“The other thing to note is that The New York Times has always been very privacy aware. We report about this in our journalism,” Melikadze said. “So as we were thinking about building these kinds of data products, we kept an eye out for privacy specifically.”
In the past, advertisers targeted a particular section or subsection of content – say the fashion section – that was relevant to their brand. So, the NYT team developed a product called “perspective targeting.” It is a machine-learning model that predicts how an article makes a user feel based on the words that appear in it.
“For example, we have feelings like ‘informed’ or ‘inspired’ or ‘hopeful.’ So an advertiser could target their campaign to such feelings if that is relevant to their brand,” Melikadze said.
The first such campaign was around the feeling “adventurous” for a TV show.
The next in the portfolio was “neutrality targeting” which, as opposed to perspective targeting, is based on the absence of a particular emotion.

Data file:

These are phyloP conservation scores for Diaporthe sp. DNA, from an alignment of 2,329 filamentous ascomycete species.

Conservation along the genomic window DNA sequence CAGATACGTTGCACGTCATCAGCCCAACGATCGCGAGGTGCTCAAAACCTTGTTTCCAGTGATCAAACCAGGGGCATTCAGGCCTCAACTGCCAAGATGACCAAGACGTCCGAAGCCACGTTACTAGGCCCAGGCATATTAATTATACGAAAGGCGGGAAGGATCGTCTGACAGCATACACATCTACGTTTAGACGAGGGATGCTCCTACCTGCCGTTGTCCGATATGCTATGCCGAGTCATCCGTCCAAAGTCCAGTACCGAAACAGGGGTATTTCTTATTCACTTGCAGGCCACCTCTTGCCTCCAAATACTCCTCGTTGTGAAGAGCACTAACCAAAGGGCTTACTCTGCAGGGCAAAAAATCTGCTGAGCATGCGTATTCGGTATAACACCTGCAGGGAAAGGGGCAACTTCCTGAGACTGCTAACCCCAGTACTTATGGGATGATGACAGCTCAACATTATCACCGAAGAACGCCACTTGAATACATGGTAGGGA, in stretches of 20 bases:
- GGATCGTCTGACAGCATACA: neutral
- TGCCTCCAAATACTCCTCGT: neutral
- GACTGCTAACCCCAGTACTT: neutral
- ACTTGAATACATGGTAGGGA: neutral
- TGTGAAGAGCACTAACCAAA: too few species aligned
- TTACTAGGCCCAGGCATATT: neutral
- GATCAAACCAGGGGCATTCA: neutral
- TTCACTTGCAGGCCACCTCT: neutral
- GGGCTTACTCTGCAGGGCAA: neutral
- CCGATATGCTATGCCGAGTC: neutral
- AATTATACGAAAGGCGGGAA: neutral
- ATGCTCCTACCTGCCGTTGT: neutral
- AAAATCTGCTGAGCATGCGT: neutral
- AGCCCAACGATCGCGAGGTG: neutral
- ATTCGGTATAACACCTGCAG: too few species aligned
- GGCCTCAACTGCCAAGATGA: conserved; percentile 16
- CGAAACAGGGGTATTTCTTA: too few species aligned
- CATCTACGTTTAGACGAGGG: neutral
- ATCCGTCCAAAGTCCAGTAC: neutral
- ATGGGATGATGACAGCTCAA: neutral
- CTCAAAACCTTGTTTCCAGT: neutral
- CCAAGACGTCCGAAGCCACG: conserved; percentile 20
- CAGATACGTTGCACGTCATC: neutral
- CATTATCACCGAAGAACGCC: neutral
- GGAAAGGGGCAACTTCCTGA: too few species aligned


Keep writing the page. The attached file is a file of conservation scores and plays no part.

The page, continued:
Motivation and topic targeting
The team also developed motivation targeting, which is about how an article motivates the reader, say to make a healthy habit change or to take control of personal finances.
The next area was topic targeting. The team looked at a few years of NYT content and spotted themes or clusters of content the newspaper consistently wrote about.
“All this taken together shows the breadth of ways that an advertiser can customise their campaign to show up in the right place without compromising users’ privacy,” Melikadze said.
“Today we have about 20 emotions, seven motivations and 100 or more topic clusters,” she added.
Articles are scored in real-time against all the targeting models. This way the attributes about the article are made available for targeting immediately and advertising can show up near the newly published story in no time.
Along with building the models the team also started exploring how they could reach readers in a way that was privacy-forward and performant. So they started building user segments by generating surveys and gathering a truth set about the users.